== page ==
Last month the U.S. Geological Survey estimated that without concerted intervention, as much as 67 percent of Southern California’s beaches could be lost to rising seas by the end of the century ... More than 42,000 homes in California will be under water—not merely flooded, but with seawater over roofs.
six other islands had large swaths of land washed into the sea and on two of those, entire villages were destroyed and people forced to relocate, the researchers found ... The study is the first that scientifically “confirms the numerous anecdotal accounts from across the Pacific of the dramatic impacts of climate change on coastlines and people,” the researchers wrote in a separate commentary on an academic website.
New data released by Yale researchers gives the most detailed view yet of public opinion on global warming. In Florida, the effects of climate change, including sunny-day flooding, are being felt across the state. Four southeast Florida counties — Miami-Dade, Broward, and Monroe and Palm Beach — stand out because of their concerted effort to work on climate issues together and to discuss it in nonpartisan terms.
The rising ocean, fed by melting glaciers and the expansion of warming water, is piling up water along America’s entire eastern seaboard. To compound the problem much of the mid-Atlantic coast is sinking, a hangover from the last ice age, meaning life and property is being swamped like never before... And yet with no overarching national sea level rise plan and patchy commitment from states, many coastal communities are left to deal with the encroaching seas themselves.
Last year saw the second highest number of billion-dollar disasters since 1980: 15 events that caused 138 fatalities and $46 billion in losses. But what’s particularly troubling is the number of two particular types of disasters: 2016 saw four inland flood events and eight severe storm events, more than any year on record. Both types of events have greatly increased in frequency over the last decade.
For years, China’s deserts spread at an annual rate of more than 1,300 square miles ... Nearly 20 percent of China is desert, and drought across the northern region is getting worse. One recent estimate said China had 21,000 square miles more desert than what existed in 1975 — about the size of Croatia. As the Tengger expands, it is merging with two other deserts to form a vast sea of sand that could become uninhabitable ... Climate change and human activities have accelerated desertification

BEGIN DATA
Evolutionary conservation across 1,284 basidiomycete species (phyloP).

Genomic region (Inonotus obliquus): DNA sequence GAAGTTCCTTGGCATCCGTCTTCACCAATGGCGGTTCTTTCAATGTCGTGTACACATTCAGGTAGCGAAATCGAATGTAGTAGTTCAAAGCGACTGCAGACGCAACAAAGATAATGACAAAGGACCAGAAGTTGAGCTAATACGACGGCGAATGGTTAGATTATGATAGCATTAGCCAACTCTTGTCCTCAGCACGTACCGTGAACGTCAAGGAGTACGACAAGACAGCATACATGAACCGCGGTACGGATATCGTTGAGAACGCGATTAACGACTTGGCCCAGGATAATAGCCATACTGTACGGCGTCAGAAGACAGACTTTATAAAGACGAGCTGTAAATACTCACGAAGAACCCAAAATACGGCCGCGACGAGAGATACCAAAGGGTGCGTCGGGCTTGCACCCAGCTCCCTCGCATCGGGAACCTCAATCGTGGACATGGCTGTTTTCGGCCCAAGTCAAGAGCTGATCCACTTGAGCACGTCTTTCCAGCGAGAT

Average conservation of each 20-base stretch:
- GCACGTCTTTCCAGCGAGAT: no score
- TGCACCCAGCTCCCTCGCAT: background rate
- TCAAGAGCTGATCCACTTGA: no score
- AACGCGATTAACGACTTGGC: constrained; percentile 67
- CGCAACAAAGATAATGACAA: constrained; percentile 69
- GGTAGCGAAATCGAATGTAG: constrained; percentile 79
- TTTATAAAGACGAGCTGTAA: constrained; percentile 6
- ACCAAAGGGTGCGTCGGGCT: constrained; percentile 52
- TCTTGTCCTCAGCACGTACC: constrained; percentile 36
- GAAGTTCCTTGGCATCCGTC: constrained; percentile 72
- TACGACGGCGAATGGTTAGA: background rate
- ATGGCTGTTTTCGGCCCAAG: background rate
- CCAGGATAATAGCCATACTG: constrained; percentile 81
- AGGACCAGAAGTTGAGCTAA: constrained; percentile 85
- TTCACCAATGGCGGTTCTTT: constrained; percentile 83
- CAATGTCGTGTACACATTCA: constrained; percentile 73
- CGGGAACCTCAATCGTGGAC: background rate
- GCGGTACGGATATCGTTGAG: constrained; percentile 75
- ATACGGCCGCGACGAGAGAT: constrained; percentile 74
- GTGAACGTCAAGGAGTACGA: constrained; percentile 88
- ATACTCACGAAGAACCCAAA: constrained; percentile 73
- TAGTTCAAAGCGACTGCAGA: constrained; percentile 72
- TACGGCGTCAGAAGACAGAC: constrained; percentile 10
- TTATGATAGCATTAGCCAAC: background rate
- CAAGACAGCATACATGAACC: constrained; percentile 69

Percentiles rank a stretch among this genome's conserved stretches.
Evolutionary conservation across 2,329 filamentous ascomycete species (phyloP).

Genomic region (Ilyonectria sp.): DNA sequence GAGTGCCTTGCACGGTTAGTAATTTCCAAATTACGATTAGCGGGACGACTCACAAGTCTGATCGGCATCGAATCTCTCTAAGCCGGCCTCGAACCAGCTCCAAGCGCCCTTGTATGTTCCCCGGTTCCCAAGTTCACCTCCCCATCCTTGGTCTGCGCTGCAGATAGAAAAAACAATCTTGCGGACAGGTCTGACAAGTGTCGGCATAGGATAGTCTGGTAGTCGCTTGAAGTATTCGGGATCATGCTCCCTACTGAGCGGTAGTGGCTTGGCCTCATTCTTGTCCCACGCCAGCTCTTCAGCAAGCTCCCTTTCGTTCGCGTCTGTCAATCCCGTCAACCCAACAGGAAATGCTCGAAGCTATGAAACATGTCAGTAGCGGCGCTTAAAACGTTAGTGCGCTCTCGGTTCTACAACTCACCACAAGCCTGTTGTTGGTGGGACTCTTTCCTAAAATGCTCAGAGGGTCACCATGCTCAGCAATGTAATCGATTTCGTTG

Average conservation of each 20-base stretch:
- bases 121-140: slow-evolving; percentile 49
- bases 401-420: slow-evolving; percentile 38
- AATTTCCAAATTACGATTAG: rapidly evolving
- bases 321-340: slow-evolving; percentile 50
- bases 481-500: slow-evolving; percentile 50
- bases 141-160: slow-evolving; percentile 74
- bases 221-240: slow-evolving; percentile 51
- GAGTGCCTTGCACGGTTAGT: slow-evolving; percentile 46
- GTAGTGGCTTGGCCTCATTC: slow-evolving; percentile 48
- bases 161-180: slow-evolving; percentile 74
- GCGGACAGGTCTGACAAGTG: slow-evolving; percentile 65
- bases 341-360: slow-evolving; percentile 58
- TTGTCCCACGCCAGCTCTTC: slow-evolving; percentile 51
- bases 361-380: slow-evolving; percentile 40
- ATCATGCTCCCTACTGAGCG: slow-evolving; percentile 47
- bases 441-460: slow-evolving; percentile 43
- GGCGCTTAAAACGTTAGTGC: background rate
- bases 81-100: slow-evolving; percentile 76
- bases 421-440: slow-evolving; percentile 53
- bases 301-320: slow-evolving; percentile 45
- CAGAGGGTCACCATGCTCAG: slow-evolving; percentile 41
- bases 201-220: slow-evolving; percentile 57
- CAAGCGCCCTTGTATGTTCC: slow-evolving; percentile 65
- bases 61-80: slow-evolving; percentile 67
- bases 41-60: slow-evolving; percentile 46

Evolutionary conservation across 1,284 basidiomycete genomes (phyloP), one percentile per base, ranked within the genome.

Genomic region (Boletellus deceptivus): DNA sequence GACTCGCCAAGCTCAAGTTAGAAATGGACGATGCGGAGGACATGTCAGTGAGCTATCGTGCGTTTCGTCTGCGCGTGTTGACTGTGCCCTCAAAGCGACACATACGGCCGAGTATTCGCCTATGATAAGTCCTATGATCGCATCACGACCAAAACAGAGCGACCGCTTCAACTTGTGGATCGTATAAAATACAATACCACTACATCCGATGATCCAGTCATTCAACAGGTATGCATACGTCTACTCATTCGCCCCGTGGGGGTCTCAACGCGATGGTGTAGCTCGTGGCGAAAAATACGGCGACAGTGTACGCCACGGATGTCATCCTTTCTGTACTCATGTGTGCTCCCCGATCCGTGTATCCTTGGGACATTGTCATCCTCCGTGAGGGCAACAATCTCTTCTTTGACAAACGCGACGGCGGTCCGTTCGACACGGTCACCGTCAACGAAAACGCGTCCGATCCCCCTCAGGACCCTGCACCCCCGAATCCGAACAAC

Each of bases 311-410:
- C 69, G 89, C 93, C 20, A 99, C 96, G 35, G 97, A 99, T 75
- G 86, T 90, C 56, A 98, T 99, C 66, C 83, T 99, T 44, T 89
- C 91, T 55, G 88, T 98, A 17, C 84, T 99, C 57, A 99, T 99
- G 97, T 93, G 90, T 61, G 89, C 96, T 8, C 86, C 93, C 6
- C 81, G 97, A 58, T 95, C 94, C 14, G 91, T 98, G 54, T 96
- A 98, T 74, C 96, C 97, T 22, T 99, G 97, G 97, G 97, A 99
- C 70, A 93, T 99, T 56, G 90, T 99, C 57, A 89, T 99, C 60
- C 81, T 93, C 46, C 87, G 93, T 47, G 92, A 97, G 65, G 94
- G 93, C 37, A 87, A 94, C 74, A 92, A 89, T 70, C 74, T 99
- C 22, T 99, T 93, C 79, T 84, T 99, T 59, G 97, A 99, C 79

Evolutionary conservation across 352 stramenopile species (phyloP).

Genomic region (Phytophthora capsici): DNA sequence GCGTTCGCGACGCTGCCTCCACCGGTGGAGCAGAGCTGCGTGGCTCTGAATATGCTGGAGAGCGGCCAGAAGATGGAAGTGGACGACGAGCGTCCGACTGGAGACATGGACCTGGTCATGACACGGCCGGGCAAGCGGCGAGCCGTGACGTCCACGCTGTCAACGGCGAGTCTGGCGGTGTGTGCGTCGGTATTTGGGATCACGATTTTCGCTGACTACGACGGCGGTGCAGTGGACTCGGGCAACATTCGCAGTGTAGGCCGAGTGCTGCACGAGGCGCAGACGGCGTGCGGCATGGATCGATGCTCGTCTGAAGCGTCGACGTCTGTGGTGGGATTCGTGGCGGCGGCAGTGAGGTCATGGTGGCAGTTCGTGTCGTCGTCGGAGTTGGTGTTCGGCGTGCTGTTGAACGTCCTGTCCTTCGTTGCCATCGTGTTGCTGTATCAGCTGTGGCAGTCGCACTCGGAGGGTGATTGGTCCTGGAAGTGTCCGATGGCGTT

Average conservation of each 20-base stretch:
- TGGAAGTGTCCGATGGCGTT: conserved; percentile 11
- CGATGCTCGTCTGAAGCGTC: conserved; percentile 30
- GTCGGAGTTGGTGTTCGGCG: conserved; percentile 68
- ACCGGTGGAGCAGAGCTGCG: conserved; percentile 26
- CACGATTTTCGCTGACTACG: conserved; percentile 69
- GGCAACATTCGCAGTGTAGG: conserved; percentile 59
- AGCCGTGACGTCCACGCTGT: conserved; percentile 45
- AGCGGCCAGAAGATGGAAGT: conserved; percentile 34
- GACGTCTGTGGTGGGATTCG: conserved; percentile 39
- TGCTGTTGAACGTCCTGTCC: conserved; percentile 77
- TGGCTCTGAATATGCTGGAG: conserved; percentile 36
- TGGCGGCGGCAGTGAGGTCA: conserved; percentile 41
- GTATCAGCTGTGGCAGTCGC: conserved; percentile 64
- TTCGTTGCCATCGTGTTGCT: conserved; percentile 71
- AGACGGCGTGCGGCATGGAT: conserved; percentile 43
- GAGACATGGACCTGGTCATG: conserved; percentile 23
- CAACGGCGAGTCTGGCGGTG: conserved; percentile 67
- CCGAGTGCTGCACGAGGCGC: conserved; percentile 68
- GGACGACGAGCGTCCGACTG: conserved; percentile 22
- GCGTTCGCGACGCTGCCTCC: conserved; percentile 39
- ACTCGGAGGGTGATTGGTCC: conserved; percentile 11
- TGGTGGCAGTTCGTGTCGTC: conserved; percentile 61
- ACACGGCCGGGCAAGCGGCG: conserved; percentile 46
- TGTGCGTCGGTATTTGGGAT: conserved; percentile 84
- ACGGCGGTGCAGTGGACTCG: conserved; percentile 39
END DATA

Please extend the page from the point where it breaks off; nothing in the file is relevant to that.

adapting to coastal erosion by rebuilding infrastructure farther inland and resettling endangered communities is expected to cost between 5 and 10 percent of GDP in affected countries, according to the United Nations. It’s an open question how one of the poorest regions in the world should come up with the resources for costly sea walls and beach replenishment schemes.
in the future, in many countries, the coldest growing seasons are going to be hotter than anything those crops have seen in the past ... [in South Africa] By 2030, if the maize or corn varieties...are still in the field...we'll have a 30 percent decrease in production of maize because of the climate change... 30 percent decrease of production in the context of increasing population, that's a food crisis ... We have to get climate-ready crops in the field, and we have to do that rather quickly.
To behave as if the New York coastline is an immutable fact is to disregard not just science but history ... humans have thoroughly remade the city’s topography, leveling hills, channeling streams, draining ponds, creating new landfill out of construction debris. When workers were excavating the foundation of the redeveloped World Trade Center, they discovered...the hull of an 18th-century shipwreck — an eerie reminder that even our tallest towers sit on land claimed from the water.
Mountains support roughly a quarter of the globe's terrestrial biodiversity, contain about a third of its protected areas and house nearly half of the world's biodiversity hotspots. One reason for this biodiversity is that complex topography within mountains creates diverse climates within close proximity to one another ... Dobrowski and Parks suggest that areas within mountains are more climatically isolated and thus more vulnerable to climate change than previously reported.